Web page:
An alternative ontolex extension would be to introduce a "zero derivation"  
property in a future morphology module that holds between lexical entries  
of different POS and that *requires* to inherit the canonical form and the  
senses of the "underlying" lexical entry. In many ways this would be like  
casting a variable in programming languages, and indeed, "castOf" could be  
a better name than "zeroDerivedFrom".

> It seems that Penn for some reason conflates two distinct part-of-speech  
> values. I would recommend introducing a new part-of-speech value and  
> using >OWL axioms to state its relation to LexInfo (perhaps there is  
> some Ontology of Linguistic Annotation that could be helpful here ;)

The OLiA Penn ontology doesn't immediately help as it implements the  
semantics of IN by means of a disjunction. As I need to express that both  
categories apply, this could be represented with intersection of OWL  
classes:

_:after lexinfo:partOfSpeech [ a olia:SubordinatingConjunction,  
olia:Adposition ] .

(The example really needs OLiA, as subordinatingConjunction doesn't have  
an accompanying class in lexinfo.)

But this is problematic because I want to count conjunction and adposition  
usage separately. (No RDF triple to reify.)

>> - In order to annotate lexinfo:confidence to parts of speech, I had to  
>> (RDF-)reify lexinfo:partOfSpeech. Is there another way?
> Yes, this is standard practice and pretty much unavoidable.

ok.

>> - I would like to aggregate counts from multiple corpora. What is the  
>> current/recommended treatment of provenance in ontolex?
> I recommend the use of the PROV-O ontology. Is there are more specific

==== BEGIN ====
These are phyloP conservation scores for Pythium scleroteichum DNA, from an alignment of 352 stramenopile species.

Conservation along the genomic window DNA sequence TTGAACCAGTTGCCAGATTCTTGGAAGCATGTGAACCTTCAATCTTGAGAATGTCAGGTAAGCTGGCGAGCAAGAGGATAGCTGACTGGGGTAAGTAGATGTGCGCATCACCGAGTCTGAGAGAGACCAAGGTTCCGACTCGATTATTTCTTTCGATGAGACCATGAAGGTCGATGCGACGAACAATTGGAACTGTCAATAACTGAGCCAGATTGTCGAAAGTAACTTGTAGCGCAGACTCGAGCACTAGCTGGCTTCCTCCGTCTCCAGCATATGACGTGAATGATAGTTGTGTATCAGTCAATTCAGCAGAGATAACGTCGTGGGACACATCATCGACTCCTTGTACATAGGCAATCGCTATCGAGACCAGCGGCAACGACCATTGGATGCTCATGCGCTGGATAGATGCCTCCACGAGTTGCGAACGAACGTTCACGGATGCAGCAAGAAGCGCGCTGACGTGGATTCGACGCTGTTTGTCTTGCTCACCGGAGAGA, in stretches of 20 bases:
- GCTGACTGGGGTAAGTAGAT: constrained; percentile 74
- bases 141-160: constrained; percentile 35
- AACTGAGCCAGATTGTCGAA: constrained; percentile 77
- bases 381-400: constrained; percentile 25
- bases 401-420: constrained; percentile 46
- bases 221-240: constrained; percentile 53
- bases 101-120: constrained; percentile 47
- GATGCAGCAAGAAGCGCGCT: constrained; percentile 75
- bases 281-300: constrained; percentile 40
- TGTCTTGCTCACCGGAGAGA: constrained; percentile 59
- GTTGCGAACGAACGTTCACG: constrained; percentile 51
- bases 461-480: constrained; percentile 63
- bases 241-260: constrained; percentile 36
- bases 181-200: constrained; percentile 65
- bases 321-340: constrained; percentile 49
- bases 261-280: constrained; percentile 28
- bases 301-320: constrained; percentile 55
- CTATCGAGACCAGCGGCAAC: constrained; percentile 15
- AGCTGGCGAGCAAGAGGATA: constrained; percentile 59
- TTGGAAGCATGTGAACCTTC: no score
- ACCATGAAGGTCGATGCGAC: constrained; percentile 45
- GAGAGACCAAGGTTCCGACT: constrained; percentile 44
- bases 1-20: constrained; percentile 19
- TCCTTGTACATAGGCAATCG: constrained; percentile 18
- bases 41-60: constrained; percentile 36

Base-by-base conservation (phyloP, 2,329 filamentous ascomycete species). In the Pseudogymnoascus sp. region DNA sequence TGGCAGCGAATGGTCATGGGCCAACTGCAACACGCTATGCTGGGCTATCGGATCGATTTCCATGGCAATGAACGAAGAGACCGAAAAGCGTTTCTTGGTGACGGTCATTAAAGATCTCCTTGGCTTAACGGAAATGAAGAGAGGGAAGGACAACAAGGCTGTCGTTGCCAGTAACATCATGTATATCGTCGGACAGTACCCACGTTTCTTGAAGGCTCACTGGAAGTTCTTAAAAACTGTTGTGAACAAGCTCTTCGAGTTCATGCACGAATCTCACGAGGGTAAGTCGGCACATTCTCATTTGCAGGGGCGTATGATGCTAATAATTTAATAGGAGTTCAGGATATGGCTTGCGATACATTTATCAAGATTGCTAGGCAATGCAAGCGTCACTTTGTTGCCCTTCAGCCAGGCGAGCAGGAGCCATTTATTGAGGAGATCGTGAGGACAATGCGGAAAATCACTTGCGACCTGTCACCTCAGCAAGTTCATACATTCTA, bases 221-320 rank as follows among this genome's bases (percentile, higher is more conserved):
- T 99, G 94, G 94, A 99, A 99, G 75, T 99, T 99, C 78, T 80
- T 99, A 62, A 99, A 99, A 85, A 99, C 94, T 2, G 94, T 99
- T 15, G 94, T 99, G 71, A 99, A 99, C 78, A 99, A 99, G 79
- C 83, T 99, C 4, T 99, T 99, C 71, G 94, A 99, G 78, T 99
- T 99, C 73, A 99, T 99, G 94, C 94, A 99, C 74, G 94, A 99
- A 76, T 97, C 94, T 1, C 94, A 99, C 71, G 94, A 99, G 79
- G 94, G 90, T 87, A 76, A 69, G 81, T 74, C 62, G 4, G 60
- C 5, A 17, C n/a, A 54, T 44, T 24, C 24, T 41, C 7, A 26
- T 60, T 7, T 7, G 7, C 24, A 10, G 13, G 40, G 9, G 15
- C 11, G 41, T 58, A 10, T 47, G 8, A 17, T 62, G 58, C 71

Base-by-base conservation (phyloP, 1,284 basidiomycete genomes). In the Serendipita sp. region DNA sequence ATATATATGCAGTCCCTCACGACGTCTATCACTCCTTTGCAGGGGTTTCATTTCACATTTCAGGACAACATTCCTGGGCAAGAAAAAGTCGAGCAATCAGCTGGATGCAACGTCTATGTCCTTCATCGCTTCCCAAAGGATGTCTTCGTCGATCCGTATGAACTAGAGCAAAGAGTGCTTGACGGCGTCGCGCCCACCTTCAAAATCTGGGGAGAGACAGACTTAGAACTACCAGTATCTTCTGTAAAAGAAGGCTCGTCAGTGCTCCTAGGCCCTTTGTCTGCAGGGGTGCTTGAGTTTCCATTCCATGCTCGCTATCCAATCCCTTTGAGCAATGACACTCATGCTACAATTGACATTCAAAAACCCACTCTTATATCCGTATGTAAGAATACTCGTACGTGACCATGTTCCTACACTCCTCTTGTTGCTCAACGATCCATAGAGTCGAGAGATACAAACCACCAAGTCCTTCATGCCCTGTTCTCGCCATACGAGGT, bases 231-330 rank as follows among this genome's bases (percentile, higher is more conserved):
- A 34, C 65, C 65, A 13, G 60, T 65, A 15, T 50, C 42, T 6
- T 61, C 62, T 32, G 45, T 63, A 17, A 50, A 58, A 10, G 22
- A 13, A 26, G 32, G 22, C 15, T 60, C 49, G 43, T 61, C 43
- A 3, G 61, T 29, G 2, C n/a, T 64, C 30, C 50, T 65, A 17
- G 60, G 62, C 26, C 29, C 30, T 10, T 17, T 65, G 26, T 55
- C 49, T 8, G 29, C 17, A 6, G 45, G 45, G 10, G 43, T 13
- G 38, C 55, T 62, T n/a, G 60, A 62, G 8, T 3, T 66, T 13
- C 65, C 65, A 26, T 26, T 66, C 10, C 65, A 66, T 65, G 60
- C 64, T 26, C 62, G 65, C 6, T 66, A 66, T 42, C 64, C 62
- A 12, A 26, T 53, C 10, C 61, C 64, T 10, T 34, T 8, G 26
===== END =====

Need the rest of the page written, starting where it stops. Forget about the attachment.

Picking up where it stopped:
> issue here.

That's what I thought. prov:wasDerivedFrom would work for a reified  
lexinfo:partOfSpeech property.

I think the least abusive way of applying ontolex here would be to use an  
application-specific frequency property and multiple lexinfo:partOfSpeech  
properties, with a blank node as argument and one associated OLiA class  
each. As the blank node does not exhibit a unique reference, all blank  
nodes could in theory resolve to the same URI, so formally, the  
one-POS-per-entry constraint isn't broken. But this clearly is a hack and  
I'm not sure this should be recommended.

So, we have

[ a rdfs:Statement; rdfs:subject _:after; rdfs:predicate  
lexinfo:partOfSpeech; rdfs:object [ a olia:SubordinatingConjunction ];  
prov:wasDerivedFrom <https://catalog.ldc.upenn.edu/ldc99t42>; my:freq  
"10"; lexinfo:confidence "0.1" ].
[ a rdfs:Statement; rdfs:subject _:after; rdfs:predicate  
lexinfo:partOfSpeech; rdfs:object [ a olia:Adposition ];  
prov:wasDerivedFrom <https://catalog.ldc.upenn.edu/ldc99t42>; my:freq"90";  
lexinfo:confidence "0.9" ].

A few triples more than in my original modelling, but it would work for me.

Thanks,
Christian

PS: In fact, with the blank objects, we can have something almost  
equivalent without reification:

_:after lexinfo:partOfSpeech [ a olia:SubordinatingConjunction;  
prov:wasDerivedFrom <https://catalog.ldc.upenn.edu/ldc99t42>; my:freq  
"10"; lexinfo:confidence "0.1" ].
_:after lexinfo:partOfSpeech [ a olia:Adposition; prov:wasDerivedFrom  
<https://catalog.ldc.upenn.edu/ldc99t42>; my:freq"90"; lexinfo:confidence  
"0.9" ].

This means we have multiple lexical-entry-specific POS categories. This is  
much more readable but less precise, as unifying both blank nodes just  
gives nonsense.
Received on Friday, 29 June 2018 20:16:03 UTC